"The fire destroyed property worth millions at the market, with some traders losing millions of cash, kept in the stalls"

Although the main fire station is only around the corner from the market, angry traders said it had taken fire fighters one-and-a-half hours to arrive at the scene. The fire was eventually put out after six hours.

“They came late at the scene and parked the fire tender claiming that they were waiting for an order from their bosses to extinguish the fire,” Mr Abubaker Mulinde, a local councillor who lost four stalls in the market, said. He said the fire-fighters continued to look on as the fire spread, until fire engines from Entebbe International Airport and from two private fire-fighting firms arrived and started battling the blaze.

The Inspector of Police, Maj. Gen. Kale Kayihura, said his fire-fighters had arrived at the scene on time but could not gain entry to the market due to “crazy congestion”. “We have new cars but it was difficult to reach there,” Maj. Gen. Kayihura said. “There were no access roads to enable our fire tenders reach where the fire was. We tried to pass through St. Balikuddembe Market but it was the same case.”

While sympathies are expected, I think it is time to use this incident to seriously reflect about the state of Kampala, crowded streets, disorder, total absence of planning by the city authorities and related issues. Over the next forty days of Lent, instead of organising national prayers by the religious leaders over the tragedy, these same leaders should throw their energies in pressuring government and Kampala City Council to decongest the city and instill stern measures that will prevent such scenarios and worse from happening again and again and again and again and again.

There have been fires in schools, in markets, in factories, in homes and other places but over time this has been relegated to the private grief of the victims. While the rest of us, including the fatsos in government [especially ministers of disaster preparedness, urban planning, among others] and at City Hall, go back to grind until the next disaster.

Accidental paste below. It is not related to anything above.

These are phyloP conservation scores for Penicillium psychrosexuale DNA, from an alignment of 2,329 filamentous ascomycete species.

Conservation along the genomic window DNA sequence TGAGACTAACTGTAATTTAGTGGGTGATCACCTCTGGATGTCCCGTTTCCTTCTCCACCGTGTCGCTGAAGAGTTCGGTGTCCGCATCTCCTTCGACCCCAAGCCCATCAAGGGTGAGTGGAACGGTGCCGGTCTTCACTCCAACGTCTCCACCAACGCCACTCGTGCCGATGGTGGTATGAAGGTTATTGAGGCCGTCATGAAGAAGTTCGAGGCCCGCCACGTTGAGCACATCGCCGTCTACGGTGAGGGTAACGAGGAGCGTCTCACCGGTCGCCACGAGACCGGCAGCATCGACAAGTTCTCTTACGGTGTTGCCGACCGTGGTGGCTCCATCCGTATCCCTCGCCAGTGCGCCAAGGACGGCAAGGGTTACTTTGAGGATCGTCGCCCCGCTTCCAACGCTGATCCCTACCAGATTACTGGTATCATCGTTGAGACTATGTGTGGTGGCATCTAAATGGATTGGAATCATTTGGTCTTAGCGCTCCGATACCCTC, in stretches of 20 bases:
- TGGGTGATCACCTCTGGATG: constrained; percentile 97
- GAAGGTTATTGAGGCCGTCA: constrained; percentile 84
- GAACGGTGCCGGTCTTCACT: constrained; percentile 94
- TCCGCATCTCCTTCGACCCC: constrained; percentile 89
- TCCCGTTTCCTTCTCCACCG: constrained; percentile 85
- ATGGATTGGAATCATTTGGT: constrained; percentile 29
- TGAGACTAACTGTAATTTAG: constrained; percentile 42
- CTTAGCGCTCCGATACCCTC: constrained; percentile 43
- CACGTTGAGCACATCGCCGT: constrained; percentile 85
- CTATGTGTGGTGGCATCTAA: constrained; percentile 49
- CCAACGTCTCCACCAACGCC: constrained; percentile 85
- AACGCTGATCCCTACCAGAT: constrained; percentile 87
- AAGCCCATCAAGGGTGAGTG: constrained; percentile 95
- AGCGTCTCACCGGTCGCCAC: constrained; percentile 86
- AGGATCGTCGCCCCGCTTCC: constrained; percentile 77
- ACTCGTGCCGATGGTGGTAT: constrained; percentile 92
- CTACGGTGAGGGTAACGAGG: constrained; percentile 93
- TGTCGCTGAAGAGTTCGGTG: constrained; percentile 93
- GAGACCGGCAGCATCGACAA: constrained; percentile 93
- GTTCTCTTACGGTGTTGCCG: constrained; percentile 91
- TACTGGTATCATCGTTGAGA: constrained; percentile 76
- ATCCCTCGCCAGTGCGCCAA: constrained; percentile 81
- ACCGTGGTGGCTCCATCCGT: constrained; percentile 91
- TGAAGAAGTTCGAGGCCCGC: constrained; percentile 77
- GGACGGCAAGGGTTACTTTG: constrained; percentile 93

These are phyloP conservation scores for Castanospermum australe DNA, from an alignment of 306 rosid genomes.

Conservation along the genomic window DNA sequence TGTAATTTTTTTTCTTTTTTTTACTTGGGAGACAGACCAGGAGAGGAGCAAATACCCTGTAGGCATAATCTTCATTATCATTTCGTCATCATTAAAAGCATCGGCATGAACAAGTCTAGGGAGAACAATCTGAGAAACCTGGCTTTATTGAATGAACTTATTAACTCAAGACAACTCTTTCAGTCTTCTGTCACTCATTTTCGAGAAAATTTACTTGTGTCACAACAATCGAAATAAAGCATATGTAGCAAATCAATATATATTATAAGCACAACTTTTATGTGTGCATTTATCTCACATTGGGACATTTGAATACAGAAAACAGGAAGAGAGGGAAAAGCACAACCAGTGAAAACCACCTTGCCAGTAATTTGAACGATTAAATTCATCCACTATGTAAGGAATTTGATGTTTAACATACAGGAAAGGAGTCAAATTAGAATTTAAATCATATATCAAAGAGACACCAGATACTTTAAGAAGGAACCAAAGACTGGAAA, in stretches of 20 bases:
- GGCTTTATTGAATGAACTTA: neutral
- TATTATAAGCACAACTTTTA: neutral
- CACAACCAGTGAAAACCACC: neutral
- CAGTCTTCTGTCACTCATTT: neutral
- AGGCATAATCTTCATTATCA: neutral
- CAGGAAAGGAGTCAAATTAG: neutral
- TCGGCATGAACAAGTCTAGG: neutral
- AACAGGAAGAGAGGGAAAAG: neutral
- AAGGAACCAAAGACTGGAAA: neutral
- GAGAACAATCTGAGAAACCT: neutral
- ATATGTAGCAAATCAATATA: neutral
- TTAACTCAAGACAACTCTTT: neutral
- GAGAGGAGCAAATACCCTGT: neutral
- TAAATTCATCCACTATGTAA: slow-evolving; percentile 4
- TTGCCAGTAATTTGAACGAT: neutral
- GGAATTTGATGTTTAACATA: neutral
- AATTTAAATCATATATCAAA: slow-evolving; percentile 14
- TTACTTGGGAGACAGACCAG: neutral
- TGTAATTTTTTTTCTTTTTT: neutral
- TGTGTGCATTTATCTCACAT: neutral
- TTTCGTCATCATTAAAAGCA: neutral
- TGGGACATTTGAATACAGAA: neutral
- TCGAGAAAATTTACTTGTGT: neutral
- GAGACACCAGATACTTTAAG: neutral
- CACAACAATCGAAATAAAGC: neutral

PS: A point to ponder for those who deal with large sums of money. Why would someone keep millions of shillings in a stall yet there are banks across the street. I don't sympathise with such people at all....around that area, there is Pride Microfinance, Centenary Bank, Bank of Africa and two other microfinance institutions. Let us use this Lent period to learn some money sense...Now that cash is ash yet if this cash was in the bank and the bank was ash, you would still get cash back.

Thursday, 12 February 2009

Same Pattern, Different Players...and We Don't Listen to the Victims

This is a story that keeps replaying itself in different is only the faces that change but the pattern of abuse is the same. Father starts to sexually abuse daughter...she suffers in silence for so long until somehow, either by default or design, she opens up to Mother or any other person. Instead of showing compassion and listening to the Victim, the response is usually to condemn her to the shadows of the dark silence from which she emerged.

Below is an excerpt from a book by the sister of world-famous former NBA superstar Michael Jordan--Deloris Jordan, who accused their father, James Jordan (now deceased) of rape in her memoir called "In My Family's Shadow".

"Ending eight years after it first began and five years after losing my virginity to my father, it scares me to think how much longer the abuse would have went on had I not spit out the dreadful truth to my mother during one of our many heated disagreements. Disagreements that were sometimes anything but pleasant and often featured no indication of love between the two of us.

So as she ranted and raved about how no slutty daughter of hers better get pregnant and bring any bastard children into her house. I finally heard myself saying: "If I am so much of a slut, why don't you keep your husband out of my bed?"

When I finally found the courage to let my father's deeds tumble from my lips, I did not know what to expect, but I never in a million years would have guessed that my mother would turn on me. Her words of betrayals did far more damage to me than my father's deeds. They spoke volumes to the fact that she really did not care about me, which my father obviously knew. It is because she was so expressive with her dislike for me that probably made my father know he could get away with violating me.
My father confessed his actions on the same day that I disclosed them to my mother. And on that frightful day of admission, I watched my mother, looking for a sign, any sign that she cared about me.

The memory of my father whispering in my ear during the wee hours of the night about the beauty of my body has played over and over in my head for many years. And as if that has not been incapacitating enough by itself, having to comprehend the fact that more often than not, he had just gotten out of the bed he shared with my mother to find his way to my bedroom has just added to the realization of the painful situation."

Monday, 9 February 2009

Are We All Prostitutes, Purveyors of Sex?